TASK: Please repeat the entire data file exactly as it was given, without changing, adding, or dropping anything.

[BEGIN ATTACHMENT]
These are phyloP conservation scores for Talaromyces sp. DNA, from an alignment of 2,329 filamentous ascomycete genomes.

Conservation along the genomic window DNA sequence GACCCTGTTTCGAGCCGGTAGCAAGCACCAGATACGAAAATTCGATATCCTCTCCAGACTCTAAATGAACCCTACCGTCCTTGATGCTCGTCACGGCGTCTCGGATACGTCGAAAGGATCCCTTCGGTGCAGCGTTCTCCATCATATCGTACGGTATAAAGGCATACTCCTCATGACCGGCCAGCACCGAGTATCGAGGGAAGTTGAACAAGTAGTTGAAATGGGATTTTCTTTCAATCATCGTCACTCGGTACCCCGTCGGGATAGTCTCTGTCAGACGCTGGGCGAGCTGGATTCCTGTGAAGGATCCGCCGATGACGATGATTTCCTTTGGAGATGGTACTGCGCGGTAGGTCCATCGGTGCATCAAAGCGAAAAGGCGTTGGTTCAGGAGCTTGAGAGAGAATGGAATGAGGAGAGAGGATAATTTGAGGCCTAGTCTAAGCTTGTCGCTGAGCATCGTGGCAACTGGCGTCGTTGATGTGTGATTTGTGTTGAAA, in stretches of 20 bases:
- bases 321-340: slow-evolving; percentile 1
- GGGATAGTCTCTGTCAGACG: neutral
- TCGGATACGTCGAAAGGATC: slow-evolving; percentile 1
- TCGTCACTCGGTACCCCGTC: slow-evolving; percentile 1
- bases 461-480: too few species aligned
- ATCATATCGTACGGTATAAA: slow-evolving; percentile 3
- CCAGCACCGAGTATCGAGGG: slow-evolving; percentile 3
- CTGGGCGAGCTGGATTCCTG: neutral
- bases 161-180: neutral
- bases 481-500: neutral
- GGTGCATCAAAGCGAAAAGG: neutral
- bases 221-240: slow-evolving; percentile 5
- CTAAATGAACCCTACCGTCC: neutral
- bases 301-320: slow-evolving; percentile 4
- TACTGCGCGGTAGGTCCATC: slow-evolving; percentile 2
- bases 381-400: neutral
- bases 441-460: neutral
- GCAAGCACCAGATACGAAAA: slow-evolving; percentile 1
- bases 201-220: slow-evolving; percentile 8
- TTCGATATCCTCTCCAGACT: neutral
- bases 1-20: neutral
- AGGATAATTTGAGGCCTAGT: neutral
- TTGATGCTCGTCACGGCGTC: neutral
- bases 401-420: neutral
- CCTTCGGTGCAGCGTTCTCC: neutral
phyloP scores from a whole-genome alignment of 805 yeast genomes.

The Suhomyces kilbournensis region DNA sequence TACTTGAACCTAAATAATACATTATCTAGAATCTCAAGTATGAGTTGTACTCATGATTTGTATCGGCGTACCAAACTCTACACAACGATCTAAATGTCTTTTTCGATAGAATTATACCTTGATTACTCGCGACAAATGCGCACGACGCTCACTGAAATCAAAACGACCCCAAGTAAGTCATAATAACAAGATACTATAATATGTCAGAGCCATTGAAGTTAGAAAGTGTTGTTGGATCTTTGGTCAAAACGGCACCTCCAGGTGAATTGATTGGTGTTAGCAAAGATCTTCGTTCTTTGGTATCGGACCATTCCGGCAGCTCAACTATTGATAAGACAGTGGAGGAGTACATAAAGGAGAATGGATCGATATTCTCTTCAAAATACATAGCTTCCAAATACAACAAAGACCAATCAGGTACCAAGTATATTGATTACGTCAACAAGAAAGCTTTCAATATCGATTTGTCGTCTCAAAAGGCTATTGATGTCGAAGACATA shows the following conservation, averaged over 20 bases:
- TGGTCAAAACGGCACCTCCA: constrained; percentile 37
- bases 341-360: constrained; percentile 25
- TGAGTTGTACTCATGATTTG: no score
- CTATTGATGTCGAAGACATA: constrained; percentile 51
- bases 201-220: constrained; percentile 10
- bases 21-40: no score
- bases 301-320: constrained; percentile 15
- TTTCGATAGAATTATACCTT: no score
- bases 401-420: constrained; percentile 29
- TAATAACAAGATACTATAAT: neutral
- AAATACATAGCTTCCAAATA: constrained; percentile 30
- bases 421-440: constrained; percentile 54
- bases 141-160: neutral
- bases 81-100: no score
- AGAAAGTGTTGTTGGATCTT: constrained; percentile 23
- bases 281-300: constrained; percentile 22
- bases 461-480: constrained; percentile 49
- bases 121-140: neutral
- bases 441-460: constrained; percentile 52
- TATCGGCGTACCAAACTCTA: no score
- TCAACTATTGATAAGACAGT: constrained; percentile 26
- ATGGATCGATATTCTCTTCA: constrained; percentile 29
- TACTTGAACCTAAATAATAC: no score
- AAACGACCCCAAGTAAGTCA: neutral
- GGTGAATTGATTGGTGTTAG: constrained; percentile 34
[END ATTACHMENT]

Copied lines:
These are phyloP conservation scores for Talaromyces sp. DNA, from an alignment of 2,329 filamentous ascomycete genomes.

Conservation along the genomic window DNA sequence GACCCTGTTTCGAGCCGGTAGCAAGCACCAGATACGAAAATTCGATATCCTCTCCAGACTCTAAATGAACCCTACCGTCCTTGATGCTCGTCACGGCGTCTCGGATACGTCGAAAGGATCCCTTCGGTGCAGCGTTCTCCATCATATCGTACGGTATAAAGGCATACTCCTCATGACCGGCCAGCACCGAGTATCGAGGGAAGTTGAACAAGTAGTTGAAATGGGATTTTCTTTCAATCATCGTCACTCGGTACCCCGTCGGGATAGTCTCTGTCAGACGCTGGGCGAGCTGGATTCCTGTGAAGGATCCGCCGATGACGATGATTTCCTTTGGAGATGGTACTGCGCGGTAGGTCCATCGGTGCATCAAAGCGAAAAGGCGTTGGTTCAGGAGCTTGAGAGAGAATGGAATGAGGAGAGAGGATAATTTGAGGCCTAGTCTAAGCTTGTCGCTGAGCATCGTGGCAACTGGCGTCGTTGATGTGTGATTTGTGTTGAAA, in stretches of 20 bases:
- bases 321-340: slow-evolving; percentile 1
- GGGATAGTCTCTGTCAGACG: neutral
- TCGGATACGTCGAAAGGATC: slow-evolving; percentile 1
- TCGTCACTCGGTACCCCGTC: slow-evolving; percentile 1
- bases 461-480: too few species aligned
- ATCATATCGTACGGTATAAA: slow-evolving; percentile 3
- CCAGCACCGAGTATCGAGGG: slow-evolving; percentile 3
- CTGGGCGAGCTGGATTCCTG: neutral
- bases 161-180: neutral
- bases 481-500: neutral
- GGTGCATCAAAGCGAAAAGG: neutral
- bases 221-240: slow-evolving; percentile 5
- CTAAATGAACCCTACCGTCC: neutral
- bases 301-320: slow-evolving; percentile 4
- TACTGCGCGGTAGGTCCATC: slow-evolving; percentile 2
- bases 381-400: neutral
- bases 441-460: neutral
- GCAAGCACCAGATACGAAAA: slow-evolving; percentile 1
- bases 201-220: slow-evolving; percentile 8
- TTCGATATCCTCTCCAGACT: neutral
- bases 1-20: neutral
- AGGATAATTTGAGGCCTAGT: neutral
- TTGATGCTCGTCACGGCGTC: neutral
- bases 401-420: neutral
- CCTTCGGTGCAGCGTTCTCC: neutral
phyloP scores from a whole-genome alignment of 805 yeast genomes.

The Suhomyces kilbournensis region DNA sequence TACTTGAACCTAAATAATACATTATCTAGAATCTCAAGTATGAGTTGTACTCATGATTTGTATCGGCGTACCAAACTCTACACAACGATCTAAATGTCTTTTTCGATAGAATTATACCTTGATTACTCGCGACAAATGCGCACGACGCTCACTGAAATCAAAACGACCCCAAGTAAGTCATAATAACAAGATACTATAATATGTCAGAGCCATTGAAGTTAGAAAGTGTTGTTGGATCTTTGGTCAAAACGGCACCTCCAGGTGAATTGATTGGTGTTAGCAAAGATCTTCGTTCTTTGGTATCGGACCATTCCGGCAGCTCAACTATTGATAAGACAGTGGAGGAGTACATAAAGGAGAATGGATCGATATTCTCTTCAAAATACATAGCTTCCAAATACAACAAAGACCAATCAGGTACCAAGTATATTGATTACGTCAACAAGAAAGCTTTCAATATCGATTTGTCGTCTCAAAAGGCTATTGATGTCGAAGACATA shows the following conservation, averaged over 20 bases:
- TGGTCAAAACGGCACCTCCA: constrained; percentile 37
- bases 341-360: constrained; percentile 25
- TGAGTTGTACTCATGATTTG: no score
- CTATTGATGTCGAAGACATA: constrained; percentile 51
- bases 201-220: constrained; percentile 10
- bases 21-40: no score
- bases 301-320: constrained; percentile 15
- TTTCGATAGAATTATACCTT: no score
- bases 401-420: constrained; percentile 29
- TAATAACAAGATACTATAAT: neutral
- AAATACATAGCTTCCAAATA: constrained; percentile 30
- bases 421-440: constrained; percentile 54
- bases 141-160: neutral
- bases 81-100: no score
- AGAAAGTGTTGTTGGATCTT: constrained; percentile 23
- bases 281-300: constrained; percentile 22
- bases 461-480: constrained; percentile 49
- bases 121-140: neutral
- bases 441-460: constrained; percentile 52
- TATCGGCGTACCAAACTCTA: no score
- TCAACTATTGATAAGACAGT: constrained; percentile 26
- ATGGATCGATATTCTCTTCA: constrained; percentile 29
- TACTTGAACCTAAATAATAC: no score
- AAACGACCCCAAGTAAGTCA: neutral
- GGTGAATTGATTGGTGTTAG: constrained; percentile 34